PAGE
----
Voter turnout aside, Ness also noted that surrounding towns have already passed bylaws to allow marijuana regulation and sales. And if Deerfield doesn’t do the same, she argued it will miss out on potential tax revenue and favorable host agreements as a funding source for educational or law enforcement programs.

Komosa said that residents should have the final say on whether or not Deerfield allows marijuana cultivation and sales within town limits. McDaniel countered that it’s the job of those on the Selectboard to “take responsibility for what they asked us to do, and move forward with the regulations.”

A controversial issue

Regulation of marijuana cultivation and sales has sparked heated controversy at times throughout Deerfield in recent months, manifesting itself most publicly in town meetings. At Monday’s Planning Board meeting, the board begrudgingly signed off on two questions dealing with marijuana regulation: Either outlaw marijuana altogether, or allow it to be grown and sold in predefined areas. Bylaw amendments, unlike prohibition, do not require a favorable vote at town election.

Now, with prohibition off the table altogether, the zoning amendment the Planning Board passed Monday is the only marijuana regulation question that voters will take up at Town Meeting.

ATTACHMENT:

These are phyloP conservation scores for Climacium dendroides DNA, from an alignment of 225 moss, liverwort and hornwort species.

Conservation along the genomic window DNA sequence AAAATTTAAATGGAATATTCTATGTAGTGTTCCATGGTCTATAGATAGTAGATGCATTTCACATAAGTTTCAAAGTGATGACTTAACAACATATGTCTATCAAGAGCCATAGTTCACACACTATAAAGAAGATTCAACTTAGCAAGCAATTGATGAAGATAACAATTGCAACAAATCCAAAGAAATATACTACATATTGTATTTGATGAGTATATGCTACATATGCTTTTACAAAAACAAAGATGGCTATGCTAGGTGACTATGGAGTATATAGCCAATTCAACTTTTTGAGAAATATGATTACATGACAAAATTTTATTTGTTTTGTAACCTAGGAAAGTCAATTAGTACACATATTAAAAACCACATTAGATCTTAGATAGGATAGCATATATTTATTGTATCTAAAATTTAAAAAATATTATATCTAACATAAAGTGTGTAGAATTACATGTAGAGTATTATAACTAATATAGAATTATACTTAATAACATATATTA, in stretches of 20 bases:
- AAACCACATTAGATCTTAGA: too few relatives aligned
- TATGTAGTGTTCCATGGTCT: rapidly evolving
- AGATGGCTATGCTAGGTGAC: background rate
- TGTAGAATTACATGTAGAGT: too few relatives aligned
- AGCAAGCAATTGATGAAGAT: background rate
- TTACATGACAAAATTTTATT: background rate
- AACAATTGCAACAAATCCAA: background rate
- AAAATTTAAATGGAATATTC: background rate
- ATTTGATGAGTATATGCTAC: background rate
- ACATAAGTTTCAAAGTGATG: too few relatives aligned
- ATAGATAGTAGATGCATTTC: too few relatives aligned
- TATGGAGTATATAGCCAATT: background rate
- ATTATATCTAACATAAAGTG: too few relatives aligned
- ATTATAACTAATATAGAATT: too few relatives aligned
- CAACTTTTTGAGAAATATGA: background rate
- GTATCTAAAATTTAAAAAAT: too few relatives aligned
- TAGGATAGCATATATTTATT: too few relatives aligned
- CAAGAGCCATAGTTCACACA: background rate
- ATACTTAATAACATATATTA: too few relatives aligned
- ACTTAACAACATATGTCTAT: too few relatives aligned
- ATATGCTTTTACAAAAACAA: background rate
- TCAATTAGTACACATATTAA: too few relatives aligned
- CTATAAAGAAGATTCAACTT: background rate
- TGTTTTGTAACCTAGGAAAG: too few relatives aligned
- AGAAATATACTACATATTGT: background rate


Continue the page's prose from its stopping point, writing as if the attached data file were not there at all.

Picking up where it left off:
A few hours after Friday’s meeting, Komosa said in a phone interview, “marijuana (prohibition) is not the issue for me. The issue for me is why the other two selectmen don’t want the people to vote on this.”

Since the 2016 state election, Komosa said he’s spoken to local residents who have changed their mind on the issue. Because of that, he’d like the community to decide once and for all, locally, whether or not they want pot to be sold in their town.

“I thought it was a pretty important thing, to let the community vote … The way I feel about it is that we need what’s best for the town,” Komosa said. “It’s not that I’m against pot. I’m just trying to do what’s best for the people.”

Under the marijuana zoning regulations which will be on the warrant, if it’s approved, marijuana could be cultivated and sold in areas zoned commercial or industrial. In addition, marijuana could be cultivated with a special permit on at least 5 acres of land zoned residential or agricultural.

Notably, Komosa was the only Planning Board member at Monday’s meeting to recommend both amendments. The board respectively voted 4-2 to recommend prohibition, which is no longer on the table, and 3-3 for the bylaw regulations, which will go to vote at Town Meeting.

Deerfield’s annual Town Meeting is scheduled this year for Monday, April 30, starting at 7 p.m. in the auditorium at Frontier Regional School on North Main Street, just outside of the village center. The election will take place a few weeks later on May 7 in the Conway Street municipal office building. The last day to register to vote is April 10.

The election ballot and the Town Meeting warrant, closed at Friday’s Selectboard meeting, will be posted soon at: https://bit.ly/2IigXAq

You can reach Andy Castillo at: acastillo@recorder.com or 413-772-0261, ext. 263. On Twitter: @AndyCCastillo